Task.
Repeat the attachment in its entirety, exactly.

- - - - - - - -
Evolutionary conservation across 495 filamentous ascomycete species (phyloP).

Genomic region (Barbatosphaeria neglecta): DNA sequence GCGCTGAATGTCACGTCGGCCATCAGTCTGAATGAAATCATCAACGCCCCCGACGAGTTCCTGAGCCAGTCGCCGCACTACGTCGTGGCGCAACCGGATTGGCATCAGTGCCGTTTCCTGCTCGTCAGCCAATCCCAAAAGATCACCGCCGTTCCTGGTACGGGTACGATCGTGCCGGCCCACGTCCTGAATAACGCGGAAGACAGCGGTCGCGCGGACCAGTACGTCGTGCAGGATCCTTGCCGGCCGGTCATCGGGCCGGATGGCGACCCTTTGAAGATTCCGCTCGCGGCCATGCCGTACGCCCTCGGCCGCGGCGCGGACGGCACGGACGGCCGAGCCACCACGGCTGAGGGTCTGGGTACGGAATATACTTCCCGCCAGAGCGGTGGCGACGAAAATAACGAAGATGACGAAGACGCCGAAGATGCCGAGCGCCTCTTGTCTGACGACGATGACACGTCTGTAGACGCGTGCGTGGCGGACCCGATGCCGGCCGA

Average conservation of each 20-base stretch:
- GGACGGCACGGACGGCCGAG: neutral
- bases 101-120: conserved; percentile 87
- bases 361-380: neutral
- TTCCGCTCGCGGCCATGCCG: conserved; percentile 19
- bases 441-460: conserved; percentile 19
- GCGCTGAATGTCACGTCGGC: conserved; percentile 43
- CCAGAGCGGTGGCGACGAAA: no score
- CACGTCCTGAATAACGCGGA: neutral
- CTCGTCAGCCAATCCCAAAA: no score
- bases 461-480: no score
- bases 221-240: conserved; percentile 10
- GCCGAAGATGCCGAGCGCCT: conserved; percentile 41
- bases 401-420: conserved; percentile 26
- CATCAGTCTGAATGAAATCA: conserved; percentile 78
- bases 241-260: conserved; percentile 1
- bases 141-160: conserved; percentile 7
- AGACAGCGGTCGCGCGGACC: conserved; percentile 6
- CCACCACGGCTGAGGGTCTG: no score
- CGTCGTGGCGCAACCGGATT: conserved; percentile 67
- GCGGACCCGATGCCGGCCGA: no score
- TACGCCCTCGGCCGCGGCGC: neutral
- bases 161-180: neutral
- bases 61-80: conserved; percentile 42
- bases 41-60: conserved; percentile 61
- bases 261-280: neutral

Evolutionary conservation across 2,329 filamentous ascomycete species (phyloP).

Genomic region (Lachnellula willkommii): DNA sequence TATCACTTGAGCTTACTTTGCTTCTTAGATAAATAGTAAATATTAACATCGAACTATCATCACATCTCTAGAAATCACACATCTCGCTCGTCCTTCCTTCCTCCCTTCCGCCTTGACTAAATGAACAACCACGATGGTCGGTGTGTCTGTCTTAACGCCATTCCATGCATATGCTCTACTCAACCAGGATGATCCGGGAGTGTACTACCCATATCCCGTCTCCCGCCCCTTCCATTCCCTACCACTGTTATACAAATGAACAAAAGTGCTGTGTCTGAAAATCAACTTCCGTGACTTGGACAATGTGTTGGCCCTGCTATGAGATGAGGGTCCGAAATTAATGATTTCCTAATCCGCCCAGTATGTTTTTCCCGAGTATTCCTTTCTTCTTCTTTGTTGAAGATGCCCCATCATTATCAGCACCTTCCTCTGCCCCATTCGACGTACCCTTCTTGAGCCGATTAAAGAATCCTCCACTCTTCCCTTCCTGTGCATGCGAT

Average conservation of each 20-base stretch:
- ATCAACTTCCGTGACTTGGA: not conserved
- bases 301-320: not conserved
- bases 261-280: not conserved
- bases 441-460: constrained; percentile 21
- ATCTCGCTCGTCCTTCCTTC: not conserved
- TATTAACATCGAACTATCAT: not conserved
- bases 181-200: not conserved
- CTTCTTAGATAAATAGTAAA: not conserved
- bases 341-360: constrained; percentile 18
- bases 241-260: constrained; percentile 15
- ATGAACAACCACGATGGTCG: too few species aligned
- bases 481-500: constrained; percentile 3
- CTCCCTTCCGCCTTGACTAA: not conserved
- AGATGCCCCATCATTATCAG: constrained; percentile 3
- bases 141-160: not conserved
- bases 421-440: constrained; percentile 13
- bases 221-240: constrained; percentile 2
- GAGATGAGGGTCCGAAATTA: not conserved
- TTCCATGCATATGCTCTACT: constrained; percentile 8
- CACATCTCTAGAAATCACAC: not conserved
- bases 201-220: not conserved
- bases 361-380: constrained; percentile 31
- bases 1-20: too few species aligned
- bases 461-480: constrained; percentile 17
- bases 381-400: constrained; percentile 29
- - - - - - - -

Evolutionary conservation across 495 filamentous ascomycete species (phyloP).

Genomic region (Barbatosphaeria neglecta): DNA sequence GCGCTGAATGTCACGTCGGCCATCAGTCTGAATGAAATCATCAACGCCCCCGACGAGTTCCTGAGCCAGTCGCCGCACTACGTCGTGGCGCAACCGGATTGGCATCAGTGCCGTTTCCTGCTCGTCAGCCAATCCCAAAAGATCACCGCCGTTCCTGGTACGGGTACGATCGTGCCGGCCCACGTCCTGAATAACGCGGAAGACAGCGGTCGCGCGGACCAGTACGTCGTGCAGGATCCTTGCCGGCCGGTCATCGGGCCGGATGGCGACCCTTTGAAGATTCCGCTCGCGGCCATGCCGTACGCCCTCGGCCGCGGCGCGGACGGCACGGACGGCCGAGCCACCACGGCTGAGGGTCTGGGTACGGAATATACTTCCCGCCAGAGCGGTGGCGACGAAAATAACGAAGATGACGAAGACGCCGAAGATGCCGAGCGCCTCTTGTCTGACGACGATGACACGTCTGTAGACGCGTGCGTGGCGGACCCGATGCCGGCCGA

Average conservation of each 20-base stretch:
- GGACGGCACGGACGGCCGAG: neutral
- bases 101-120: conserved; percentile 87
- bases 361-380: neutral
- TTCCGCTCGCGGCCATGCCG: conserved; percentile 19
- bases 441-460: conserved; percentile 19
- GCGCTGAATGTCACGTCGGC: conserved; percentile 43
- CCAGAGCGGTGGCGACGAAA: no score
- CACGTCCTGAATAACGCGGA: neutral
- CTCGTCAGCCAATCCCAAAA: no score
- bases 461-480: no score
- bases 221-240: conserved; percentile 10
- GCCGAAGATGCCGAGCGCCT: conserved; percentile 41
- bases 401-420: conserved; percentile 26
- CATCAGTCTGAATGAAATCA: conserved; percentile 78
- bases 241-260: conserved; percentile 1
- bases 141-160: conserved; percentile 7
- AGACAGCGGTCGCGCGGACC: conserved; percentile 6
- CCACCACGGCTGAGGGTCTG: no score
- CGTCGTGGCGCAACCGGATT: conserved; percentile 67
- GCGGACCCGATGCCGGCCGA: no score
- TACGCCCTCGGCCGCGGCGC: neutral
- bases 161-180: neutral
- bases 61-80: conserved; percentile 42
- bases 41-60: conserved; percentile 61
- bases 261-280: neutral

Evolutionary conservation across 2,329 filamentous ascomycete species (phyloP).

Genomic region (Lachnellula willkommii): DNA sequence TATCACTTGAGCTTACTTTGCTTCTTAGATAAATAGTAAATATTAACATCGAACTATCATCACATCTCTAGAAATCACACATCTCGCTCGTCCTTCCTTCCTCCCTTCCGCCTTGACTAAATGAACAACCACGATGGTCGGTGTGTCTGTCTTAACGCCATTCCATGCATATGCTCTACTCAACCAGGATGATCCGGGAGTGTACTACCCATATCCCGTCTCCCGCCCCTTCCATTCCCTACCACTGTTATACAAATGAACAAAAGTGCTGTGTCTGAAAATCAACTTCCGTGACTTGGACAATGTGTTGGCCCTGCTATGAGATGAGGGTCCGAAATTAATGATTTCCTAATCCGCCCAGTATGTTTTTCCCGAGTATTCCTTTCTTCTTCTTTGTTGAAGATGCCCCATCATTATCAGCACCTTCCTCTGCCCCATTCGACGTACCCTTCTTGAGCCGATTAAAGAATCCTCCACTCTTCCCTTCCTGTGCATGCGAT

Average conservation of each 20-base stretch:
- ATCAACTTCCGTGACTTGGA: not conserved
- bases 301-320: not conserved
- bases 261-280: not conserved
- bases 441-460: constrained; percentile 21
- ATCTCGCTCGTCCTTCCTTC: not conserved
- TATTAACATCGAACTATCAT: not conserved
- bases 181-200: not conserved
- CTTCTTAGATAAATAGTAAA: not conserved
- bases 341-360: constrained; percentile 18
- bases 241-260: constrained; percentile 15
- ATGAACAACCACGATGGTCG: too few species aligned
- bases 481-500: constrained; percentile 3
- CTCCCTTCCGCCTTGACTAA: not conserved
- AGATGCCCCATCATTATCAG: constrained; percentile 3
- bases 141-160: not conserved
- bases 421-440: constrained; percentile 13
- bases 221-240: constrained; percentile 2
- GAGATGAGGGTCCGAAATTA: not conserved
- TTCCATGCATATGCTCTACT: constrained; percentile 8
- CACATCTCTAGAAATCACAC: not conserved
- bases 201-220: not conserved
- bases 361-380: constrained; percentile 31
- bases 1-20: too few species aligned
- bases 461-480: constrained; percentile 17
- bases 381-400: constrained; percentile 29